The Forsythe Company, Sadler's Wells, London <br></br> Random/John Tavener, Sadler's Wells, London

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After 20 years as a beacon of daring programme policy (everything they did was avant garde, with the city council's blessing) the company was disbanded last year amid howls of recrimination. Half the dancers loyally followed Forsythe into this new venture, but on the evidence presented here, the typically extravagant Forsythe repertoire hasn't made the cut. Of the four works shown none uses costumes, half have no music and only one makes a nod at set design. In other words Forsythe has scaled down. The crucial question is whether the impact is the same, and the answer, not surprisingly, is no.

In The Room As It Was the live mouth noises provide a certain drama as fists swing out, legs buckle and crumple, and feet look as if they've been put on the wrong way round. A similar dislocation pervades NNNN, a quartet for four likeable scruffs who seem intent on forming a dense line of defence - something like the wall of male flesh in a rugger match - but keep discovering some new weak point. When a knee, shoulder or head fails to perform, the whole structure falls apart and the process of tugging, smacking, up-ending and de-tangling starts again, producing some amusing moments, but not enough to count as comic. At times Forsythe seems more intent on working out a theory than supplying us with theatre.

Of Any If And employs the old Forsythe hallmarks of grand spectacle and even grander metaphor. The piece opens in a charcoal gloom with undecipherable whispering from two readers seated onstage. When a vast steel rig descends bearing placards of random words like fridge magnets, one feels compelled make sense of them. Yet though the rig falls and rises scores of times while a whiplash duet goes on below it, the words remain jumbled. I think if I'd read the line "out ... fallen has ... thunder", once more I'd have started to gibber. The piece was created by Forsythe just after the loss of his wife to cancer, and as an expression of incoherent rage and impotence I grant it may have a glimmer of a point. But I think I am being generous. The piece made me want to run.

The Forsythe everyone was waiting for finally surfaced in One Flat Thing. At least in this case it was obvious that the flat thing was a table, only there were 20 of them, dragged with a deafening roar to the front of the stage to become a platform-cum-obstacle-course for vaulting over, slithering under, sliding, hopping and rolling between, all at neck-jarring speeds to Thom Willems' car-crash score. Forsythe may not have brought us new work, he may have dumped any idea of glamour, he may well be looking up his own bottom, but this great yelp of energy redeems him.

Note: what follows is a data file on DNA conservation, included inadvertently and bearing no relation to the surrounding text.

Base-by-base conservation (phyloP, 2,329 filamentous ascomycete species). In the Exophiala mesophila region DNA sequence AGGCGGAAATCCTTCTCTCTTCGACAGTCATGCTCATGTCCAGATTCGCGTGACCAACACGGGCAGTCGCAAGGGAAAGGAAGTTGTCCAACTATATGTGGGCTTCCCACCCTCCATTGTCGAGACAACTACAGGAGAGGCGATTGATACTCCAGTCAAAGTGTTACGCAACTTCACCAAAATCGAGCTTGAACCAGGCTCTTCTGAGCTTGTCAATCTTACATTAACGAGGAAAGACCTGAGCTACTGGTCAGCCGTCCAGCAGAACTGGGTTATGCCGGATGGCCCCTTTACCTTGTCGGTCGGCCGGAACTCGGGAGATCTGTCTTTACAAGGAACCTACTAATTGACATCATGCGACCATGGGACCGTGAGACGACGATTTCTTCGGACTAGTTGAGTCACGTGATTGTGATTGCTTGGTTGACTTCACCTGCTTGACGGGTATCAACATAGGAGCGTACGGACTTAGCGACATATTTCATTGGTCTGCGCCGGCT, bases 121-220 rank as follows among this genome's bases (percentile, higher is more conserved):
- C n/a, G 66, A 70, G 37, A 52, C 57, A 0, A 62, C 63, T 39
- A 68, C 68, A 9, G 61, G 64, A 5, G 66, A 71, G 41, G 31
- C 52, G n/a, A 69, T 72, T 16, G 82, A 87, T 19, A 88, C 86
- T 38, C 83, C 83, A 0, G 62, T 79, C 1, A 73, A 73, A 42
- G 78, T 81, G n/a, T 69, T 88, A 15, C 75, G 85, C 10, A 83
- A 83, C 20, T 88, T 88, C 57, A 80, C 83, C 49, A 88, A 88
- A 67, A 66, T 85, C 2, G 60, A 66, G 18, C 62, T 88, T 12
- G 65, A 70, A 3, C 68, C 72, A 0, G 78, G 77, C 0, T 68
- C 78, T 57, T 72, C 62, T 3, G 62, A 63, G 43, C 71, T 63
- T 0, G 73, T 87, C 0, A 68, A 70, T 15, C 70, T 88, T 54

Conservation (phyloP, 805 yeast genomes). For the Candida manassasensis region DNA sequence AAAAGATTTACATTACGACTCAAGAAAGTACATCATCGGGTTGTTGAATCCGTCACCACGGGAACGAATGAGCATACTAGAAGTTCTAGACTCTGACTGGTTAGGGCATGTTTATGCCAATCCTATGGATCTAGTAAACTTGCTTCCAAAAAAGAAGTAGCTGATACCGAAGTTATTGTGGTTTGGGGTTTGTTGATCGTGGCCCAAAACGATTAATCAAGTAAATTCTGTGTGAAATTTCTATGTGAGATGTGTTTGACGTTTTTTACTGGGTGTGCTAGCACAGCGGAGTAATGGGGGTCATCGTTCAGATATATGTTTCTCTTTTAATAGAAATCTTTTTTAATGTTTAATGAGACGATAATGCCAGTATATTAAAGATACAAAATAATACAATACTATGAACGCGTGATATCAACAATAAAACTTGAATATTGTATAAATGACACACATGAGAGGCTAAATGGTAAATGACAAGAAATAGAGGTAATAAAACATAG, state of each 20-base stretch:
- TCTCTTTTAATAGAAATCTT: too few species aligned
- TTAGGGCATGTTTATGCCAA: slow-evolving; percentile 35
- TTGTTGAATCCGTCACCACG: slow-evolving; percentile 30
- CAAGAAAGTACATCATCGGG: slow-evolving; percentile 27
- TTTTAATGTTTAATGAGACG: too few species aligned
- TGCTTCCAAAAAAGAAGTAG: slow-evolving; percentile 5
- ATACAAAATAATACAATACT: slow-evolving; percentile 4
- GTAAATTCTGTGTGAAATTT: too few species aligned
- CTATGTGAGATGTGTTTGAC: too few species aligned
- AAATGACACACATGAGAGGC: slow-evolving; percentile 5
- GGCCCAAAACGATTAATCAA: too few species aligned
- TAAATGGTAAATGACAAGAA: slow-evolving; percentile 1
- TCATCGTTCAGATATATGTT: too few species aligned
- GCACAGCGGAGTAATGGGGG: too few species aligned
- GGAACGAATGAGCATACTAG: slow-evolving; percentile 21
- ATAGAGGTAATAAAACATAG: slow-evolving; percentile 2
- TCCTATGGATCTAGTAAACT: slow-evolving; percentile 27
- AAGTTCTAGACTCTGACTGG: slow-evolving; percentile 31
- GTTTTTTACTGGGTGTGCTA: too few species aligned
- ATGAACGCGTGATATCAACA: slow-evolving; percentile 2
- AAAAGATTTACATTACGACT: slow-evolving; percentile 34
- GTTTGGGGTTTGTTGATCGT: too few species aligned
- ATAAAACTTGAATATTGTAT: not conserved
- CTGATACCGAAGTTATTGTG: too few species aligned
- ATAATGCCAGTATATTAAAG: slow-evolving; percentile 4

Wayne McGregor is Britain's nearest answer to William Forsythe if only in that his distinct, madly fast, wiggly-worm style was developed from the way his own body operates. Like Forsythe, too, McGregor has pursued single ideas with a thoroughness that can leave his audience begging for mercy. McGregor's schtick is science: first the brave new world of technology, now the mechanics of the human body. His latest work Amu - meaning "of the heart" in Arabic - was conceived with input from two heart-imaging specialists from the Brompton Hospital, though I somehow doubt that the choreography itself, removed from the suggestive influence of music and stage effects, would suggest anything more than a group of people exercising their arms and legs in bizarrely complicated ways.

But McGregor's efforts hitch a giant ride on the luxuriant vocal and orchestral music of Sir John Tavener, no stranger himself to the cardiac departments of Britain's hospitals, and a fervent believer in what he calls the "cosmic heartbeat". The two artists make the oddest pair, and there is a sense in which neither dance element nor music much impinges on the other. While Tavener's singers (magnificent, all) are bent on telling a Sufi love story, McGregor's dancers merely respond to the general emotional throb. The true star of the show is lighting designer Lucy Carter, whose ability to pull heart-stopping effects from her box of tricks knows no limit. But all three artists climax together in the final moments as the voices trail away, the air turns misty grey, and bodies levitate into the ether, leaving only the sound of a beating heart.